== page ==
Because tenants will likely need to (1) replace existing surgical equipment, (2) install new surgical equipment during the lease term, and (3) make other alterations to the space during the lease term to account for business needs or comply with legal or accreditation requirements, the parties need to negotiate an alterations provision that takes this into account and provides sufficient protection for both parties. The tenant will want reasonable assurances that the landlord will timely accommodate these needs without unreasonably withholding necessary approvals, while the landlord will want the right to review and approve the tenant’s proposed alterations, particularly those with structural implications or that will require costly alterations to re-let the property to non-ASC tenants at the end of the lease term.

A crucial aspect of the alterations provision is what alterations and improvements, if any, the tenant will be required to remove at the termination or expiration of the lease. This concern is particularly acute in the ASC lease context, as the improvements and alterations required to operate an ASC are often not conducive to general commercial use of the space, can be very costly to undo, and result from the ASCs’ installation of expensive surgical equipment in the leased premises that may be subject to third-party financing. Therefore, it is critical that the parties agree up front as to:

  • What alterations and improvements the tenant will be required to remove, if any
  • Whether the tenant is required to restore the space to a condition more suitable for general uses at the end of the lease term
  • If the tenant is required to restore the space, who will bear the associated costs and expenses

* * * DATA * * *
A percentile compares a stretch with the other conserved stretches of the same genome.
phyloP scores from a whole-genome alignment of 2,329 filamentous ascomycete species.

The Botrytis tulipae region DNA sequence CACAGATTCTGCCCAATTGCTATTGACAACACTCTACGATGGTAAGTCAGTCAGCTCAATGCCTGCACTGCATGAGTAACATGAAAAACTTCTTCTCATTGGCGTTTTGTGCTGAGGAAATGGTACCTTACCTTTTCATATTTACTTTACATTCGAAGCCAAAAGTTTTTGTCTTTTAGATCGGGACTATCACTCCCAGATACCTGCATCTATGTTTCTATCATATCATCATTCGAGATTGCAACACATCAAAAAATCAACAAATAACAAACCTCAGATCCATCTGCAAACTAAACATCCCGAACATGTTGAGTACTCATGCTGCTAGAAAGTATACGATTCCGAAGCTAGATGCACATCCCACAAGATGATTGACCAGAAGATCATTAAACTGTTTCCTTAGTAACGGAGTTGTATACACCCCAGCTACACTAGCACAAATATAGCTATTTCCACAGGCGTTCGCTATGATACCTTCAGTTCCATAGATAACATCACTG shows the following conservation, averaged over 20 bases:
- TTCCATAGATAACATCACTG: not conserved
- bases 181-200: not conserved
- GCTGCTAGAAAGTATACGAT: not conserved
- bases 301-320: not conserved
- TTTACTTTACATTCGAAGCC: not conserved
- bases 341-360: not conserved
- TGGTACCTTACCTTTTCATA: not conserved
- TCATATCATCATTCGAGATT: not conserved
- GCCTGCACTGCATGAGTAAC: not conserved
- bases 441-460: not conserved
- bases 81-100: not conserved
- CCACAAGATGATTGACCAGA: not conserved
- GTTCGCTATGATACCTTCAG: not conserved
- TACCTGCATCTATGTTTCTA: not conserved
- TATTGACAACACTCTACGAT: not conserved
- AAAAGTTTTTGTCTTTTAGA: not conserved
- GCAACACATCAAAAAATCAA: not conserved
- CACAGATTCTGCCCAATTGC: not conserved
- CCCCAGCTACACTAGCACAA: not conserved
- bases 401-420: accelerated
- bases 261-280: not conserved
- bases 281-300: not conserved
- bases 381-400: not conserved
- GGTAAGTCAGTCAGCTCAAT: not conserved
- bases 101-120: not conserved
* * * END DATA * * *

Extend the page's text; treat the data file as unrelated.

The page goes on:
Tenant’s Signage Rights

The lease should set forth the tenant’s signage rights. To comply with applicable laws and regulatory and accreditation requirements, as well as for general business purposes, tenants will typically want the right to (1) install and maintain signage on the exterior of the building and the property, any monument or pylon sign for the building, and on the doors and interior of the building; and (2) have the ASC and its associated physicians listed in any directory for the building or property. Depending on what the parties negotiate, the tenant will typically pay for some, if not all, of the expenses of the signage and its installation. Such signage (including its design and placement) is almost always subject to the landlord’s prior approval. However, the tenant will typically want the landlord to agree in the lease to the ASC’s proposed signage package, which is often attached as an exhibit to the lease. The tenant will usually also want the ability to change or install additional signage during the lease term (with the landlord’s consent), and thus may want to restrict the amount of time the landlord has to review and approve proposed signage, which approval should not be unreasonably withheld, conditioned, or delayed.

Additionally, due to the importance of having visible signage for an ASC, the tenant should consider negotiating (1) a prohibition or restriction in the lease on the landlord’s ability to install structures that block the visibility of the tenant’s signage and (2) a provision that requires the landlord to install temporary signage and take other mitigating actions to limit disruption for the limited and temporary periods (such as construction and repairs) where it is unavoidable. Furthermore, the lease should clearly delineate which party is responsible for removing signage installed by the tenant at the end of the lease term and for paying the associated costs and expenses.

Landlord’s Access to the Premises and Landlord’s Repairs and Improvements